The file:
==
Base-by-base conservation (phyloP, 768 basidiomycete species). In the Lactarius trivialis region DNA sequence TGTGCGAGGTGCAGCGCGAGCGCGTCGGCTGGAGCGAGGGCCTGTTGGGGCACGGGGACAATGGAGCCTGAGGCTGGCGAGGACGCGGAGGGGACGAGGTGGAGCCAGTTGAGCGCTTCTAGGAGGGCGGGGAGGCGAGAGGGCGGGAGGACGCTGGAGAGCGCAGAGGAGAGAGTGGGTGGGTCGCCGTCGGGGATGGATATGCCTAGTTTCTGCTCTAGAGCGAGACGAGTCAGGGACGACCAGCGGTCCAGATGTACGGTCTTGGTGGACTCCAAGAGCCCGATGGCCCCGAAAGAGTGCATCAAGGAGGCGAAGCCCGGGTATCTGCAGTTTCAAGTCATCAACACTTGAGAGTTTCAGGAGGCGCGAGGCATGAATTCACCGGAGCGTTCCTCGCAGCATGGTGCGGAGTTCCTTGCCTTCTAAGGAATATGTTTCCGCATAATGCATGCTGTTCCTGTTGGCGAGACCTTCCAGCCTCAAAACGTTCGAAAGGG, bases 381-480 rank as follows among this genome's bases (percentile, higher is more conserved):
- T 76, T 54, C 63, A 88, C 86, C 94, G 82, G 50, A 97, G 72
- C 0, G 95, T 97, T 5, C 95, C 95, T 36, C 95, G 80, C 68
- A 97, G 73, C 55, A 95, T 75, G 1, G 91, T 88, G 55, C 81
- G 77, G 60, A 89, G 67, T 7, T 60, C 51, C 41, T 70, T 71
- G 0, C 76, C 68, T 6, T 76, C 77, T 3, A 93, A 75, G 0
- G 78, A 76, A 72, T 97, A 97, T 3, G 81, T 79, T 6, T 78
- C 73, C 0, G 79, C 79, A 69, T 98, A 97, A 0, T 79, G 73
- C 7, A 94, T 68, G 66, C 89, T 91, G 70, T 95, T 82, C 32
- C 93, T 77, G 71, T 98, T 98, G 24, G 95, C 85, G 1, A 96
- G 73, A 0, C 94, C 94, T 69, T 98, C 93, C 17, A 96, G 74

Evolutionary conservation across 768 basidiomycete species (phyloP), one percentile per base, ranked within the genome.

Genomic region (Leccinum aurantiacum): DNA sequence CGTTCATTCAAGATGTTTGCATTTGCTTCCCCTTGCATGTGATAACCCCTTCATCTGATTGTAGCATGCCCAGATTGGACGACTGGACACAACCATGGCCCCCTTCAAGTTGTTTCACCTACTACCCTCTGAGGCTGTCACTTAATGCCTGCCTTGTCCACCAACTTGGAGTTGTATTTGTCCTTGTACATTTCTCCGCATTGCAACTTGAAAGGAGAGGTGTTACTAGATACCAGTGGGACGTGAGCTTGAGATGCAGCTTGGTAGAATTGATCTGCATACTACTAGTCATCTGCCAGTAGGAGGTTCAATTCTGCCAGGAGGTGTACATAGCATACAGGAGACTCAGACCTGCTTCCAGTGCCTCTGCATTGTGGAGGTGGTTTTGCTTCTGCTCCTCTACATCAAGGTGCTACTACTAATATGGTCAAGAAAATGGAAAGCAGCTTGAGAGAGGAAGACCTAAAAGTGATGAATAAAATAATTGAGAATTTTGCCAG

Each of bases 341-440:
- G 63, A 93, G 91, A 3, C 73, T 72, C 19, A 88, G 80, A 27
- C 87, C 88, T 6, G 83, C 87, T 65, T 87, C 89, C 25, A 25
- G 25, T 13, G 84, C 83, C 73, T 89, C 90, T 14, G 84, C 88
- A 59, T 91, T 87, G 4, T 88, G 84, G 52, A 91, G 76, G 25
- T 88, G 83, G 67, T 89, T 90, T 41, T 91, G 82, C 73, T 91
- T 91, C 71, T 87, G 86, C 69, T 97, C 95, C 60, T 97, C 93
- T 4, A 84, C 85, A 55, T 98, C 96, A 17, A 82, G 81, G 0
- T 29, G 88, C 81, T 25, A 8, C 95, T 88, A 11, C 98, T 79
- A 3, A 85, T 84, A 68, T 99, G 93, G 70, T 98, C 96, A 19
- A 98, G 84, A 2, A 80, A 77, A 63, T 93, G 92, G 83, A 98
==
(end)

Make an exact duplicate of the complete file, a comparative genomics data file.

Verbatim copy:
Base-by-base conservation (phyloP, 768 basidiomycete species). In the Lactarius trivialis region DNA sequence TGTGCGAGGTGCAGCGCGAGCGCGTCGGCTGGAGCGAGGGCCTGTTGGGGCACGGGGACAATGGAGCCTGAGGCTGGCGAGGACGCGGAGGGGACGAGGTGGAGCCAGTTGAGCGCTTCTAGGAGGGCGGGGAGGCGAGAGGGCGGGAGGACGCTGGAGAGCGCAGAGGAGAGAGTGGGTGGGTCGCCGTCGGGGATGGATATGCCTAGTTTCTGCTCTAGAGCGAGACGAGTCAGGGACGACCAGCGGTCCAGATGTACGGTCTTGGTGGACTCCAAGAGCCCGATGGCCCCGAAAGAGTGCATCAAGGAGGCGAAGCCCGGGTATCTGCAGTTTCAAGTCATCAACACTTGAGAGTTTCAGGAGGCGCGAGGCATGAATTCACCGGAGCGTTCCTCGCAGCATGGTGCGGAGTTCCTTGCCTTCTAAGGAATATGTTTCCGCATAATGCATGCTGTTCCTGTTGGCGAGACCTTCCAGCCTCAAAACGTTCGAAAGGG, bases 381-480 rank as follows among this genome's bases (percentile, higher is more conserved):
- T 76, T 54, C 63, A 88, C 86, C 94, G 82, G 50, A 97, G 72
- C 0, G 95, T 97, T 5, C 95, C 95, T 36, C 95, G 80, C 68
- A 97, G 73, C 55, A 95, T 75, G 1, G 91, T 88, G 55, C 81
- G 77, G 60, A 89, G 67, T 7, T 60, C 51, C 41, T 70, T 71
- G 0, C 76, C 68, T 6, T 76, C 77, T 3, A 93, A 75, G 0
- G 78, A 76, A 72, T 97, A 97, T 3, G 81, T 79, T 6, T 78
- C 73, C 0, G 79, C 79, A 69, T 98, A 97, A 0, T 79, G 73
- C 7, A 94, T 68, G 66, C 89, T 91, G 70, T 95, T 82, C 32
- C 93, T 77, G 71, T 98, T 98, G 24, G 95, C 85, G 1, A 96
- G 73, A 0, C 94, C 94, T 69, T 98, C 93, C 17, A 96, G 74

Evolutionary conservation across 768 basidiomycete species (phyloP), one percentile per base, ranked within the genome.

Genomic region (Leccinum aurantiacum): DNA sequence CGTTCATTCAAGATGTTTGCATTTGCTTCCCCTTGCATGTGATAACCCCTTCATCTGATTGTAGCATGCCCAGATTGGACGACTGGACACAACCATGGCCCCCTTCAAGTTGTTTCACCTACTACCCTCTGAGGCTGTCACTTAATGCCTGCCTTGTCCACCAACTTGGAGTTGTATTTGTCCTTGTACATTTCTCCGCATTGCAACTTGAAAGGAGAGGTGTTACTAGATACCAGTGGGACGTGAGCTTGAGATGCAGCTTGGTAGAATTGATCTGCATACTACTAGTCATCTGCCAGTAGGAGGTTCAATTCTGCCAGGAGGTGTACATAGCATACAGGAGACTCAGACCTGCTTCCAGTGCCTCTGCATTGTGGAGGTGGTTTTGCTTCTGCTCCTCTACATCAAGGTGCTACTACTAATATGGTCAAGAAAATGGAAAGCAGCTTGAGAGAGGAAGACCTAAAAGTGATGAATAAAATAATTGAGAATTTTGCCAG

Each of bases 341-440:
- G 63, A 93, G 91, A 3, C 73, T 72, C 19, A 88, G 80, A 27
- C 87, C 88, T 6, G 83, C 87, T 65, T 87, C 89, C 25, A 25
- G 25, T 13, G 84, C 83, C 73, T 89, C 90, T 14, G 84, C 88
- A 59, T 91, T 87, G 4, T 88, G 84, G 52, A 91, G 76, G 25
- T 88, G 83, G 67, T 89, T 90, T 41, T 91, G 82, C 73, T 91
- T 91, C 71, T 87, G 86, C 69, T 97, C 95, C 60, T 97, C 93
- T 4, A 84, C 85, A 55, T 98, C 96, A 17, A 82, G 81, G 0
- T 29, G 88, C 81, T 25, A 8, C 95, T 88, A 11, C 98, T 79
- A 3, A 85, T 84, A 68, T 99, G 93, G 70, T 98, C 96, A 19
- A 98, G 84, A 2, A 80, A 77, A 63, T 93, G 92, G 83, A 98